FIGS. 4 and 5 show that system 17 may include a second, rearwardly extending suspension arm, wheel assembly, and hydraulic actuator mounted on bracket 22, if this is desired, the fluid connections being supplied by conduits 50 and 51 from a suitable hydraulic control system. It is also understood that a like structure may be mounted on a like bracket on the opposite side of the vehicle, as suggested at 17' in FIG. 3, to give balanced contact of the vehicle with the highway, and that the actuation of the second structure may also be energized with fluid from conduits 50 and 51.
Inspection of FIG. 5 will make it clear that stub axles 33 have been raised so that their axes have passed through drive shaft 46 and into the lower portion of frame 11: this would, of course, have been impossible in the conventional structure where full axles extend transversely of the entire vehicle, and makes possible the retraction of wheel members 35 to a point giving clearance over most of the obstacles encountered in transportation activities of the type here contemplated.
Numerous characteristics and advantages of the invention have been set forth in the foregoing description, together with details of the structure and function of the invention, and the novel features thereof are pointed out in the appended claims. The disclosure, however, is illustrative only, and changes may be made in detail, especially in matters of shape, size, and arrangement of parts, within the principle of the invention, to the full extent indicated by the broad general meaning of the terms in which the appended claims are expressed.
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|GB1195476A *||Title not available|
|Citing Patent||Filing date||Publication date||Applicant||Title|
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|US8262101 *||Oct 13, 2009||Sep 11, 2012||Herman Madler||Modular rough terrain vehicle|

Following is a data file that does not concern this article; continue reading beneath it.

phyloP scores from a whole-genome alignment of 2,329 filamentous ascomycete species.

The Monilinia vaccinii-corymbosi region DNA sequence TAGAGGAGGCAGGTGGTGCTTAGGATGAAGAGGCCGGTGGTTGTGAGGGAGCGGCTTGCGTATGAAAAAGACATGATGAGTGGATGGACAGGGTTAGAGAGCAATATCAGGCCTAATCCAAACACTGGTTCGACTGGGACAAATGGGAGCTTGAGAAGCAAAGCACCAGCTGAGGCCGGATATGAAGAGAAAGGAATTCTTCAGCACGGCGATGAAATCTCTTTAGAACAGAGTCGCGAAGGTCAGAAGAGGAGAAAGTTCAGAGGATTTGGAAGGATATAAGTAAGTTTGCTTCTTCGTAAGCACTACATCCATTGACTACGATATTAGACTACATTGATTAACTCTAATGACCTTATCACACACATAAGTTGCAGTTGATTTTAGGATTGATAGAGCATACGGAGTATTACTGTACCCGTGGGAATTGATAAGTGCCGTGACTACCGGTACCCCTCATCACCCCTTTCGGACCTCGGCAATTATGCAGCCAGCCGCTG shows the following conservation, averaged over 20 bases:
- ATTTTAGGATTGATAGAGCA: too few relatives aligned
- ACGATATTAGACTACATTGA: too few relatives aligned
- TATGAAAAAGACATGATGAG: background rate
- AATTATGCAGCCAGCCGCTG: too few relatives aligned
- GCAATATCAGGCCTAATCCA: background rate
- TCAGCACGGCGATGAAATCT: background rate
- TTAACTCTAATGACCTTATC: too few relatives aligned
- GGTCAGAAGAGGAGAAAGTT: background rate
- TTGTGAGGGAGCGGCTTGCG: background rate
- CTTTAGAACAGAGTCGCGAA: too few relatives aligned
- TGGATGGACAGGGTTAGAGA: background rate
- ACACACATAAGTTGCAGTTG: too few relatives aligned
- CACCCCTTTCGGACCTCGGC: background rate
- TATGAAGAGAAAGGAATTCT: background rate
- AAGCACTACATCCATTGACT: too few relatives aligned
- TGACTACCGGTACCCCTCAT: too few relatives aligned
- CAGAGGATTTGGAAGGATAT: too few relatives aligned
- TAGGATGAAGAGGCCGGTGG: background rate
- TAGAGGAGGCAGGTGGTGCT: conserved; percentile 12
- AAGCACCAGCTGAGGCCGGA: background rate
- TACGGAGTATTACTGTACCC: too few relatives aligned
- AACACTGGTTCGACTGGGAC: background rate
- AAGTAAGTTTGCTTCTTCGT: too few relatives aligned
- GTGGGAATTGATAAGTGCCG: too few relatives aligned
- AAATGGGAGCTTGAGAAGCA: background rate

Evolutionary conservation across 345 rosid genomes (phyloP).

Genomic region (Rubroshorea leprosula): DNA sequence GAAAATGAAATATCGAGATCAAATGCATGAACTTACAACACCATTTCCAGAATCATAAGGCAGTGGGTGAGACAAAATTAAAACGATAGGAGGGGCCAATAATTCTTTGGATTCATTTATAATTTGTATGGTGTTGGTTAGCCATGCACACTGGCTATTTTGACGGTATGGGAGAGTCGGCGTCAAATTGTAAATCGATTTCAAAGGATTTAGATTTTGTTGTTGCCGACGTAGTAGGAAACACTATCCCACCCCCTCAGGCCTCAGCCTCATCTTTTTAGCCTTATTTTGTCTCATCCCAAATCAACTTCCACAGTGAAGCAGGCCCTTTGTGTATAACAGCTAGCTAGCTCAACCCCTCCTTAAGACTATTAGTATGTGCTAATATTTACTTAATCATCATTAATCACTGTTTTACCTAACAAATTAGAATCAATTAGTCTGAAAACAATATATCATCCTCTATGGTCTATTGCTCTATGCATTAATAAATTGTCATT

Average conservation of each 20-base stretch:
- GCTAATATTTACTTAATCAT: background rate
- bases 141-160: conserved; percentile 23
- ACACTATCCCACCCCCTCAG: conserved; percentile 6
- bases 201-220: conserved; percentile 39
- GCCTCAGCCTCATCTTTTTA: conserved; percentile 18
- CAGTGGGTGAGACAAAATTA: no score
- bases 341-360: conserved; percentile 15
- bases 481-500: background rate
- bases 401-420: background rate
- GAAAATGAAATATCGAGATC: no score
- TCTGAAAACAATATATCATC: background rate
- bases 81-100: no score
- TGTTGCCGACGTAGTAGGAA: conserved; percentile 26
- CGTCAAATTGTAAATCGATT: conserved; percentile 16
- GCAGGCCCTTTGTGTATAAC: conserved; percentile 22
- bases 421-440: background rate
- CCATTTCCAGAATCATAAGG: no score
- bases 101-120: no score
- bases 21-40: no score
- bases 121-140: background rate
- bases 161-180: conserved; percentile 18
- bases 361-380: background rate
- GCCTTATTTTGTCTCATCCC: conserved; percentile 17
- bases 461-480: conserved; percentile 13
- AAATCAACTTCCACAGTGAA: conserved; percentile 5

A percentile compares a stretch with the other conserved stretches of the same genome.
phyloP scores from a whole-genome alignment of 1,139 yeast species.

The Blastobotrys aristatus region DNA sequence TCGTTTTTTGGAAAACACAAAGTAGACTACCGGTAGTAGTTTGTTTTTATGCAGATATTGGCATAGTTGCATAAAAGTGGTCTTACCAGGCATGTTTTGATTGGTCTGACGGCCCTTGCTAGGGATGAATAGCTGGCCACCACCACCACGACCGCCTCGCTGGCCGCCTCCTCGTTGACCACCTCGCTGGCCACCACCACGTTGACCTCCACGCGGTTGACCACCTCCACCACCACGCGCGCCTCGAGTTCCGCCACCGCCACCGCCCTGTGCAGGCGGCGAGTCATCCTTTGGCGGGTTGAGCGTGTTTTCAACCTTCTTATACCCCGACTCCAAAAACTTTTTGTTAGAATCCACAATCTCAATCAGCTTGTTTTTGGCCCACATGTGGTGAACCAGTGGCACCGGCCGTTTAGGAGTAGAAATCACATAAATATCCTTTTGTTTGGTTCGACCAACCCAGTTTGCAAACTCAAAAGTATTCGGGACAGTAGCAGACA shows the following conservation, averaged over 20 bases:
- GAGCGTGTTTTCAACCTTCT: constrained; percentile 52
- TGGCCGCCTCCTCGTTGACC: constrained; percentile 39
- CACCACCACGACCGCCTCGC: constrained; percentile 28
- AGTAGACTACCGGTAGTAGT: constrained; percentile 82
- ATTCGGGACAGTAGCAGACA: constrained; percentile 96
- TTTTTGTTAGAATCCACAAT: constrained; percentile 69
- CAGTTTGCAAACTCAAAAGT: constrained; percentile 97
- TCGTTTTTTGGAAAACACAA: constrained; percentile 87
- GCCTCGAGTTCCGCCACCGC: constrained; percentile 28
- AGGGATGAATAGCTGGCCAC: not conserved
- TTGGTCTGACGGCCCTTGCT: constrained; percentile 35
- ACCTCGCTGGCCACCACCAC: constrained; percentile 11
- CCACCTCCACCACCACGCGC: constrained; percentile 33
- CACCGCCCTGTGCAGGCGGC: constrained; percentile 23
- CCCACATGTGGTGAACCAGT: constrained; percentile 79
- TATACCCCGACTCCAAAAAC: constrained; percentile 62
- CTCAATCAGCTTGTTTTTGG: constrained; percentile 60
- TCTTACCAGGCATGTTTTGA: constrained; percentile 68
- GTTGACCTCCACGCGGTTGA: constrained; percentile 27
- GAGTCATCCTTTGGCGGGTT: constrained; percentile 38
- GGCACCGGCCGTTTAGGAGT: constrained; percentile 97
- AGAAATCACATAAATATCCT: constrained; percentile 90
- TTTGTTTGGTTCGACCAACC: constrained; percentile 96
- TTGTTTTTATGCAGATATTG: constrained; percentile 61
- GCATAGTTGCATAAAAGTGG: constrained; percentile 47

|US20050017572 *||Jul 24, 2003||Jan 27, 2005||Daniel Philpott||Tag axle assembly|
|US20050151337 *||Jan 14, 2004||Jul 14, 2005||Chalin Thomas N.||Steerable and liftable independent suspension system|
|US20070040343 *||Oct 19, 2006||Feb 22, 2007||Chalin Thomas N||Steerable and Liftable Independent Suspension System|
|US20080067773 *||Nov 21, 2007||Mar 20, 2008||Watson & Chalin Manufacturing Inc.||Steerable and liftable independent suspension system|
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|WO2005035280A2 *||Oct 7, 2004||Apr 21, 2005||Kienle Franz Xaver||Vehicle|
|U.S. Classification||280/86.5, 280/43.23|
|Cooperative Classification||B60G2300/40, B60G2300/03, B60G2204/47, B62D61/125, B60G2300/402, B60G2400/61|
|Jul 15, 1986||RR||Request for reexamination filed|
Effective date: 19860519
|Jun 9, 1987||B1||Reexamination certificate first reexamination|
|Feb 22, 1988||FPAY||Fee payment|
Year of fee payment: 4
|Jan 10, 1993||LAPS||Lapse for failure to pay maintenance fees|
|Mar 23, 1993||FP||Expired due to failure to pay maintenance fee|
Effective date: 19930110
|Sep 13, 2001||AS||Assignment|